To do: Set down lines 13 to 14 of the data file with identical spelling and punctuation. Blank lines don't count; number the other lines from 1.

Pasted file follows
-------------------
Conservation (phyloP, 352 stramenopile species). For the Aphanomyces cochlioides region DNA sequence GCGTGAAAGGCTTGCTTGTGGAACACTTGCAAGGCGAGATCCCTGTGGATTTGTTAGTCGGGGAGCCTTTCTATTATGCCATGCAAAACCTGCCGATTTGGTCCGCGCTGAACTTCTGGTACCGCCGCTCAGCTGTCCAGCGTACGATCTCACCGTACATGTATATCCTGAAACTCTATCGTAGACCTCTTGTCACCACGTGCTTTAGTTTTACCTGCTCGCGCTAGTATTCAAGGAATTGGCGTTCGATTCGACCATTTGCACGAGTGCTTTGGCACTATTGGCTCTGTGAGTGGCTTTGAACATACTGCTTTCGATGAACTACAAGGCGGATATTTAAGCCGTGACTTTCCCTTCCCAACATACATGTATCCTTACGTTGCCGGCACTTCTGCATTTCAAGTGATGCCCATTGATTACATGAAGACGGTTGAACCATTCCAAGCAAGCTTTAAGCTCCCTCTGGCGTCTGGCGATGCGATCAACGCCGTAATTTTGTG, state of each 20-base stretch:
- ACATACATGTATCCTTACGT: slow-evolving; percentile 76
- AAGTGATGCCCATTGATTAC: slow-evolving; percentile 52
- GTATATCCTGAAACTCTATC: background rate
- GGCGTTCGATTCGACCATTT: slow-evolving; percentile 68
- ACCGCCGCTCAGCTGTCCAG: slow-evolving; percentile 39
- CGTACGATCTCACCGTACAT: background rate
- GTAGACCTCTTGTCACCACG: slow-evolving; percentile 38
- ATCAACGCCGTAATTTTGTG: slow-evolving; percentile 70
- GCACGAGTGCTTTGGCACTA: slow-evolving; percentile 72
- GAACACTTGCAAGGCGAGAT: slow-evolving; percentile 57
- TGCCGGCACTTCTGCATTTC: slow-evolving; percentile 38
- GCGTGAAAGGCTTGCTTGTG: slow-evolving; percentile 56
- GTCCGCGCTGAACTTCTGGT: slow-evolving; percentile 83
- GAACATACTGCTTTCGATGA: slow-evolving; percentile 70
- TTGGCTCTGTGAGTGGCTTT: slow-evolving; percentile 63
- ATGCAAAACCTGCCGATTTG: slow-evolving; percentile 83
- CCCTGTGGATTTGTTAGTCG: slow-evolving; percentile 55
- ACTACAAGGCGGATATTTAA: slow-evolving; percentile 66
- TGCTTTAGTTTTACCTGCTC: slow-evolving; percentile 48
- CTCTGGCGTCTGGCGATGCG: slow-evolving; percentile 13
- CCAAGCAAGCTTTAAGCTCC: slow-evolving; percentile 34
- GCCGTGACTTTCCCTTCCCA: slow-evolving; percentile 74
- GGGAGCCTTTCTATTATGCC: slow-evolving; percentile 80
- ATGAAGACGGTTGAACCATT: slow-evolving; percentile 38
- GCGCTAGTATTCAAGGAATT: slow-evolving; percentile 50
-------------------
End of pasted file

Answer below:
- GCGTGAAAGGCTTGCTTGTG: slow-evolving; percentile 56
- GTCCGCGCTGAACTTCTGGT: slow-evolving; percentile 83